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Concentrated standing tailwater: a mechanism for nutrient delivery to downstream aquatic ecosystems Part B Pesticides, food contaminants, and agricultural wastes

Kroger, R., Moore, M.T., Farris, J.L.
Journal of environmental science and health 2011 v.1no pp. 773
aquatic environment, drainage, drainage systems, ecosystems, evaporation, pollution load, rain, runoff, sediments, soil nutrients, transpiration, Arkansas, Mississippi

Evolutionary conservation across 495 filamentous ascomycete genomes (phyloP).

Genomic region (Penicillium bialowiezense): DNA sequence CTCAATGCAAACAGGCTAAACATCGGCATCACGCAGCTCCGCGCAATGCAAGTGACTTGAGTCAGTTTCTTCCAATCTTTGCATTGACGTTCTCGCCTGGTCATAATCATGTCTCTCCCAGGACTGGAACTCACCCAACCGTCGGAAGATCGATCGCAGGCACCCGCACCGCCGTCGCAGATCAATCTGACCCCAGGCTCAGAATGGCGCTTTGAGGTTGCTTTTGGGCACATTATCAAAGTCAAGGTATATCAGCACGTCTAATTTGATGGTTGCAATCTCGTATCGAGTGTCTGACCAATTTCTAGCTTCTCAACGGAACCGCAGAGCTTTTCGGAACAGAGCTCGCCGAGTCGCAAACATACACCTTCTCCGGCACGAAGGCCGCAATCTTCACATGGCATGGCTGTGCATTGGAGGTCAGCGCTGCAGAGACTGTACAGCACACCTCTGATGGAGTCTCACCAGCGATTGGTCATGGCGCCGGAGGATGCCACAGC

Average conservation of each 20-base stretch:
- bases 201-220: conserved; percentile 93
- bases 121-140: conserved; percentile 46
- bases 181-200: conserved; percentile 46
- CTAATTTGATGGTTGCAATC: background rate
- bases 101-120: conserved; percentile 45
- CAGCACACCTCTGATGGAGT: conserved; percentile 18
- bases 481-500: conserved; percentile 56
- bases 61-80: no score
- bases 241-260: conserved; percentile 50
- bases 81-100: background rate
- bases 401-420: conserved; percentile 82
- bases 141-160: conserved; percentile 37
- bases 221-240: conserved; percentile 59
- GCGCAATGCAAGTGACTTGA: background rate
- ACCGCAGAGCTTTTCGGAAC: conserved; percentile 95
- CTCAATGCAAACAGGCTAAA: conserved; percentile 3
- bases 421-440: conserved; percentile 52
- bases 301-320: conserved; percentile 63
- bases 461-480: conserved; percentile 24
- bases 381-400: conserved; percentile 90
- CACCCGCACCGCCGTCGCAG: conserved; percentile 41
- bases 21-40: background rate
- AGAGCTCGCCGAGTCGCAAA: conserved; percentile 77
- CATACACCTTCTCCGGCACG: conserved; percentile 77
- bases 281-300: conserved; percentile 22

Contribution of first flush runoff events from intense rainfall to downstream aquatic ecosystems are often reported in terms of sediment and nutrient delivery, with hardly any consideration to the contribution that standing, concentrated tailwater in primary aquatic systems makes to downstream nutrient loads. Two geographically distinct studies (Jonesboro Arkansas, and Stoneville Mississippi; 4 studies, n = 30) evaluated the effectiveness of drainage ditch systems to mitigate nutrient concentrations and loads. Within each independent study all experimental ditches had elevated background nutrient concentrations as a result of standing water, prior to the start of each simulated runoff experiment. These concentrations remained elevated 15-30 minutes post the start of each simulation as the concentrated, impounded water was pushed out through each system. In both these systems, it was hypothesized that water had accumulated in the respective drainage ditches and had been concentrated though evaporation and aquatic macrophyte transpiration. It is theorized that additional controlled drainage could decrease the potential of concentration toxicity downstream with improved dilution and hydraulic residence management.